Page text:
“What Can They Say” was produced by Dizzy Banko, a.k.a Violation…shoutout to the homes. It’s really just a culmination of what it means to have that little bit left in the tank, right before you feel like, “I’m done, I’m gonna quit, whatever it may be. you have that little voice in your head that’s like, “Come on, one more, let’s go.” That’s what this music represents.
So it’s about perseverance?
Definitely, definitely, definitely. That’s even where the title comes from. It’s like, “What the fuck are people gonna tell me now?” I did this. Beyond that, there’s a double meaning asking what they can say before you’re putting out any type of creation. At this point, we’re all content creators. We’re all uploading pictures. So, before you put that stuff out, there’s sometimes that voice that says, “Ah, damn. Maybe I shouldn’t do this” or “Does this look a certain way?” And that voice isn’t real. These aren’t real people that you’re creating in your head. “What Can They Say” is really like that voice that asks, “What can I really say doesn’t exist?”
How has your life changed since you’ve been signed to Roc Nation?
Aside from the glitz and glam that everybody would expect, I definitely feel like the biggest change has been mentality. Understanding the position that I’m in right now, where this has the potential to go, and where we always knew it would go since I decided that I was going to do this for real. It’s just a matter of being in the game now and making it work.
How will you represent Brooklyn while also bringing a new sound?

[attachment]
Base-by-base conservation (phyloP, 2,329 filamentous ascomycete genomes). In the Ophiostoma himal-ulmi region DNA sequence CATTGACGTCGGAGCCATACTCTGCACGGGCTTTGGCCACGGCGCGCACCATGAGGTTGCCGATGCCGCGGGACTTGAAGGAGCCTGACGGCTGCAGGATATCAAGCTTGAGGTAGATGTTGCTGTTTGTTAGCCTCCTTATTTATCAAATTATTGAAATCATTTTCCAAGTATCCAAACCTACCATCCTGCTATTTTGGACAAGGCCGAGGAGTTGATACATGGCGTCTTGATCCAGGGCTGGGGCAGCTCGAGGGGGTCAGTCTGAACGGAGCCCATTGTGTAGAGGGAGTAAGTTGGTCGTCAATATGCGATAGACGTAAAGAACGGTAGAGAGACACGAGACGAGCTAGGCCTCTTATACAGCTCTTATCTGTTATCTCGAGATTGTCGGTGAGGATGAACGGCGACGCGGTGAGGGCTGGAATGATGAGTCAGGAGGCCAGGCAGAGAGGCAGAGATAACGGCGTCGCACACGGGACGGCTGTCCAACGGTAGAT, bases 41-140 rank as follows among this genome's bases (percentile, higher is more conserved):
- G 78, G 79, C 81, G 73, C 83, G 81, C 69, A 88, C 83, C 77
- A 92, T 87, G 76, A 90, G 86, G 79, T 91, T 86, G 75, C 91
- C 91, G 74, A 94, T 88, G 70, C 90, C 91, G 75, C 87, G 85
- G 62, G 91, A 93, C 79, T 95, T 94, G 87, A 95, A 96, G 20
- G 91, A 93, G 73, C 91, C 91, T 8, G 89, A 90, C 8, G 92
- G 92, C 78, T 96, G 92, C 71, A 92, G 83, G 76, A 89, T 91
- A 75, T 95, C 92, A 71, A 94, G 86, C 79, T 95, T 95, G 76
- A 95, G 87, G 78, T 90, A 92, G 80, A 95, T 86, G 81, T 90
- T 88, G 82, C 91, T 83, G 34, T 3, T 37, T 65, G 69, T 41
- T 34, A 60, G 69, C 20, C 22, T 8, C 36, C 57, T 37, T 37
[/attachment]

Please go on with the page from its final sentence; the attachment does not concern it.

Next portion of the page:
I’m in Brooklyn and I’m from Brooklyn, so it’s just in me. Beyond that, I feel like the sound of music right now, especially in New York City, is missing diversity. I feel like where we’re at is really dope, the music sounds good, it’s just a lack of diversity on a prominent level. I feel like I can bring a little bit of balance to it.
What are you doing about diversity — assuming you mean sameness in music — when it comes to younger and emerging artists?
Definitely just by being the example in making sure that I continue to keep shit pushing. I feel like that’s the best way I can motivate somebody — to just continue to tell people to level up. There’s people that have been with me since 2012, watching this journey. My whole model is learning to become better left and right. That comes from family. That’s what we live by, and it’s just about learning something everyday. What is the most mundane thing or the most complex thing, but if you’re not using it to better yourself in some way, what are you really doing? That mentality is just all about evolution in some way. Anybody who joins the journey, wherever you join it, you’re watching the evolution of a person.
Who are some of your dream collaborators?
50 Cent of course, because he’s the reason I started rapping. Lil Wayne. These are the pillars. J. Cole. And then my wild collab would definitely be Jack Johnson. I think “In Between Dreams” is a fire album.
What’s coming up for you?
The biggest thing that people can expect from me is more music. It’s just not stopping. “What Can They Say” just dropped, I want the world to hear that. I’m recording a lot, and there’s a lot of good shit happening.
What makes you different from other rappers and musicians?
I mean, there’s only one HDBeenDope. I’m my mama’s baby, you feel me? There’s nobody else like me. But realistically, it’s honestly everything that we put into this … it’s pure, it’s intentional, it’s honest. It’s all meant to put some of that motivation and energy into the people.